MARTIN: Jasmine Johnson is the granddaughter of the founders of the independent bookstore, Marcus Books in San Francisco. She was kind enough to join us from our bureau in New York.
Omar Gallaga covers technology culture for the Austin American-Statesman and he joined us from member station KUT in Austin.
I thank you both so much for speaking to us and Happy New Year. Happy reading, however you read.
JOHNSON: Thanks for having us.
GALLAGA: Thank you so much. Happy New Year.
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MARTIN: Coming up, we'll talk about the most powerful moms of 2011. On a list this year, a first lady, a ground-breaking CEO and a woman known for her comedic chops.
TINA FEY: First, Lord, no tattoos. May neither the shiny symbol for truth nor Winnie the Pooh holding the FSU logo stain her tender haunches.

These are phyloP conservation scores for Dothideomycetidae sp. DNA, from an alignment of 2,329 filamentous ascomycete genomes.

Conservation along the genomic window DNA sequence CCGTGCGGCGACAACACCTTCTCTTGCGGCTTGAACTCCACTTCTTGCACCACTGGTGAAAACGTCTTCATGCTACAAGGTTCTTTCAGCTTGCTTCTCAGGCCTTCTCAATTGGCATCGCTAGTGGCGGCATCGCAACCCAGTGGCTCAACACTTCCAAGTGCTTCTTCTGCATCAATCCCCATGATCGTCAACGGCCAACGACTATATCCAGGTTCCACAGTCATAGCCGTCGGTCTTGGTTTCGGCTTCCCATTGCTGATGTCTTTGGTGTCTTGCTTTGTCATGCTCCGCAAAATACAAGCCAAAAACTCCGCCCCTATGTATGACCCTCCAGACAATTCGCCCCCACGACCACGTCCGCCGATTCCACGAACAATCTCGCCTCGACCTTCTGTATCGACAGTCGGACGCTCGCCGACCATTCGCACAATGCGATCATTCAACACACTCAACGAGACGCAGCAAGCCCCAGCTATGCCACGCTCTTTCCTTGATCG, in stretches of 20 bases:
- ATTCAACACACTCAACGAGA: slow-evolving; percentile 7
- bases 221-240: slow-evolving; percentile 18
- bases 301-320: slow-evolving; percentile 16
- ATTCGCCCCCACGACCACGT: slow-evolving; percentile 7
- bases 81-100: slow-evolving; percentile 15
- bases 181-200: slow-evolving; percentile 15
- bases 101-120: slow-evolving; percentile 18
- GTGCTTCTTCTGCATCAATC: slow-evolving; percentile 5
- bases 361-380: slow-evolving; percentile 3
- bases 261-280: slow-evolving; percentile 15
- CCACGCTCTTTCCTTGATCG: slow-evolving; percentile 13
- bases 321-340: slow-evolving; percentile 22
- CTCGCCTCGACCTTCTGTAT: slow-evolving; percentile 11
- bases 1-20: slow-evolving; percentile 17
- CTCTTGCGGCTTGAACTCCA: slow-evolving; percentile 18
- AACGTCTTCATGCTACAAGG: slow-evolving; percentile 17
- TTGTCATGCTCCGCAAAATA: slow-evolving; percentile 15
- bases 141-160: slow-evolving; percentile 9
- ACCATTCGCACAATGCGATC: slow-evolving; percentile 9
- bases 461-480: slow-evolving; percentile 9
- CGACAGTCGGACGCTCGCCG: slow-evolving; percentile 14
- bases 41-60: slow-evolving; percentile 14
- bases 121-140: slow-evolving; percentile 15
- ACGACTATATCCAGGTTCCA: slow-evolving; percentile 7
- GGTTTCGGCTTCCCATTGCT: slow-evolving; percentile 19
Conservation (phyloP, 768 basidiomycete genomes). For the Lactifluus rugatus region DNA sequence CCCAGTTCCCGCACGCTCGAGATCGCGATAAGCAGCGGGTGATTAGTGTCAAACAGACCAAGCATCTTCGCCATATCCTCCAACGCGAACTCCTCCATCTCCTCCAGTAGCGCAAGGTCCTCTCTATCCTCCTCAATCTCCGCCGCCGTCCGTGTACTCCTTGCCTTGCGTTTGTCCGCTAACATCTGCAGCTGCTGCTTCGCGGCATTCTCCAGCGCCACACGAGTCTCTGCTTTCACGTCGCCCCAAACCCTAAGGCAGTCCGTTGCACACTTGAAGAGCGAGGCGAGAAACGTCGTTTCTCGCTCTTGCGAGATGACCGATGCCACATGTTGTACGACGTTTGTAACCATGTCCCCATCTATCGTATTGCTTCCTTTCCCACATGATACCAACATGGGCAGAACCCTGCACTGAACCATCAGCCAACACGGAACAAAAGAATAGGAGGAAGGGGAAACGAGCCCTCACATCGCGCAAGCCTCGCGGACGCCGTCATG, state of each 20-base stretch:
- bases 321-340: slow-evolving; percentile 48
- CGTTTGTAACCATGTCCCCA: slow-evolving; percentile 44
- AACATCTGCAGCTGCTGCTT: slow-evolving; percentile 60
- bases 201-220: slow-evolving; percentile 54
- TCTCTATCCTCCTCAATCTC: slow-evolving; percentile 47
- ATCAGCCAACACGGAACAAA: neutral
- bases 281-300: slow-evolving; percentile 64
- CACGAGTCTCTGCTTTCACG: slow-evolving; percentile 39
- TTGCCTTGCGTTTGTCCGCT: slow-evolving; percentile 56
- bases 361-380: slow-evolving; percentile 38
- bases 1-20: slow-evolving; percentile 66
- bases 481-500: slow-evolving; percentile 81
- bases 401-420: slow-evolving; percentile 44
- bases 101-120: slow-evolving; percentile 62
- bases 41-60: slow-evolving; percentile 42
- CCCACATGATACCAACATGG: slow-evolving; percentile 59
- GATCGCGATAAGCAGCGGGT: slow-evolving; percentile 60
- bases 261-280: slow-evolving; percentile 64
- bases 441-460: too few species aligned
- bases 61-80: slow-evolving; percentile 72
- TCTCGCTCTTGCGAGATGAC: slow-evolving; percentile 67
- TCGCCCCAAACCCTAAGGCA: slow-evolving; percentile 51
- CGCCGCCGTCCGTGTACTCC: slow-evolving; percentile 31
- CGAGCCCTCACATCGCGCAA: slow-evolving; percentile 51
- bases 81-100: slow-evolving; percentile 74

MARTIN: In a moment, we'll talk with our powerful moms about comedian Tina Fey and others who made the list compiled by Working Mother media group. That's coming up on TELL ME MORE from NPR News. I'm Michel Martin.
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MARTIN: Many movies have taken on the trials of adolescence, but now a new film by a standout young director tells the story of what it's like to be young, black and lesbian.
DEE REES: It's not cool or OK to be gay, like there are still challenges that these kids have to go through.
MARTIN: Writer and director Dee Rees is with us to tell us about her talked about new film, "Pariah." That's next time on TELL ME MORE.
(SOUNDBITE OF MUSIC) Transcript provided by NPR, Copyright NPR.